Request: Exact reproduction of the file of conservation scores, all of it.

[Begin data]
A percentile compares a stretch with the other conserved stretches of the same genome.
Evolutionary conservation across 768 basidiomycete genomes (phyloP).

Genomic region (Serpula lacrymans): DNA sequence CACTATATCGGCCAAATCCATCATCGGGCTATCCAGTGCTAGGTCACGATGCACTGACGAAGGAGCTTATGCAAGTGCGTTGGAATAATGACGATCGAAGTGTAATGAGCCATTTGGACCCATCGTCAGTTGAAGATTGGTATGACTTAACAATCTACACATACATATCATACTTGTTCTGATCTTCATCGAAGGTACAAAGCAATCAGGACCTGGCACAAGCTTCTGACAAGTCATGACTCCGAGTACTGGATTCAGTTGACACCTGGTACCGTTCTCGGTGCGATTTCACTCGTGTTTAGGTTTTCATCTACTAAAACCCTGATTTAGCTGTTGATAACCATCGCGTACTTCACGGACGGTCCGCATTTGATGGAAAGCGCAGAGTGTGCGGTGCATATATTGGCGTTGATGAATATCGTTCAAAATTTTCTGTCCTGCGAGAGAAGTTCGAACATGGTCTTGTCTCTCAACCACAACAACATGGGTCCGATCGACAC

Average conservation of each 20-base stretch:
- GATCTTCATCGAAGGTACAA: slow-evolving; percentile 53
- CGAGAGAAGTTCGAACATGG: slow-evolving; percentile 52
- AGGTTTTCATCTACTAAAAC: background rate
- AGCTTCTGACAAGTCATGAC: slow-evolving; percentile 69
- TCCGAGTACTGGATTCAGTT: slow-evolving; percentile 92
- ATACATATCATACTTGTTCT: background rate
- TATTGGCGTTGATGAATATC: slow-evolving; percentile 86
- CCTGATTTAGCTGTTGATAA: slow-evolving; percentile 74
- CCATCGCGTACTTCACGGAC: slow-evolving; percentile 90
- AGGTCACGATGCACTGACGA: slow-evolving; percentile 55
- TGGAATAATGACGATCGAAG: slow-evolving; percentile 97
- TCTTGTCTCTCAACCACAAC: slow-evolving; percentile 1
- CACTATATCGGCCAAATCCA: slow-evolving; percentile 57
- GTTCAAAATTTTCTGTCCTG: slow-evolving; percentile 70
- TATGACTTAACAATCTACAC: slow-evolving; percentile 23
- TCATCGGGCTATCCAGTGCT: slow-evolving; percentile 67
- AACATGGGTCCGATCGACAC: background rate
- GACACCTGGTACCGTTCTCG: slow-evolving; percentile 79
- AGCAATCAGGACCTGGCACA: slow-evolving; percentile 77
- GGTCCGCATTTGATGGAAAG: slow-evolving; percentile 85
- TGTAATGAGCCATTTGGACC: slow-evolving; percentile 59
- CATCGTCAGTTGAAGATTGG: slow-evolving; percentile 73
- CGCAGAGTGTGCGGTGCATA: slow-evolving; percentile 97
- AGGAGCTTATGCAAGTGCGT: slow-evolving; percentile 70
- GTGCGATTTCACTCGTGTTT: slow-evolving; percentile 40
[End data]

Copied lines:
A percentile compares a stretch with the other conserved stretches of the same genome.
Evolutionary conservation across 768 basidiomycete genomes (phyloP).

Genomic region (Serpula lacrymans): DNA sequence CACTATATCGGCCAAATCCATCATCGGGCTATCCAGTGCTAGGTCACGATGCACTGACGAAGGAGCTTATGCAAGTGCGTTGGAATAATGACGATCGAAGTGTAATGAGCCATTTGGACCCATCGTCAGTTGAAGATTGGTATGACTTAACAATCTACACATACATATCATACTTGTTCTGATCTTCATCGAAGGTACAAAGCAATCAGGACCTGGCACAAGCTTCTGACAAGTCATGACTCCGAGTACTGGATTCAGTTGACACCTGGTACCGTTCTCGGTGCGATTTCACTCGTGTTTAGGTTTTCATCTACTAAAACCCTGATTTAGCTGTTGATAACCATCGCGTACTTCACGGACGGTCCGCATTTGATGGAAAGCGCAGAGTGTGCGGTGCATATATTGGCGTTGATGAATATCGTTCAAAATTTTCTGTCCTGCGAGAGAAGTTCGAACATGGTCTTGTCTCTCAACCACAACAACATGGGTCCGATCGACAC

Average conservation of each 20-base stretch:
- GATCTTCATCGAAGGTACAA: slow-evolving; percentile 53
- CGAGAGAAGTTCGAACATGG: slow-evolving; percentile 52
- AGGTTTTCATCTACTAAAAC: background rate
- AGCTTCTGACAAGTCATGAC: slow-evolving; percentile 69
- TCCGAGTACTGGATTCAGTT: slow-evolving; percentile 92
- ATACATATCATACTTGTTCT: background rate
- TATTGGCGTTGATGAATATC: slow-evolving; percentile 86
- CCTGATTTAGCTGTTGATAA: slow-evolving; percentile 74
- CCATCGCGTACTTCACGGAC: slow-evolving; percentile 90
- AGGTCACGATGCACTGACGA: slow-evolving; percentile 55
- TGGAATAATGACGATCGAAG: slow-evolving; percentile 97
- TCTTGTCTCTCAACCACAAC: slow-evolving; percentile 1
- CACTATATCGGCCAAATCCA: slow-evolving; percentile 57
- GTTCAAAATTTTCTGTCCTG: slow-evolving; percentile 70
- TATGACTTAACAATCTACAC: slow-evolving; percentile 23
- TCATCGGGCTATCCAGTGCT: slow-evolving; percentile 67
- AACATGGGTCCGATCGACAC: background rate
- GACACCTGGTACCGTTCTCG: slow-evolving; percentile 79
- AGCAATCAGGACCTGGCACA: slow-evolving; percentile 77
- GGTCCGCATTTGATGGAAAG: slow-evolving; percentile 85
- TGTAATGAGCCATTTGGACC: slow-evolving; percentile 59
- CATCGTCAGTTGAAGATTGG: slow-evolving; percentile 73
- CGCAGAGTGTGCGGTGCATA: slow-evolving; percentile 97
- AGGAGCTTATGCAAGTGCGT: slow-evolving; percentile 70
- GTGCGATTTCACTCGTGTTT: slow-evolving; percentile 40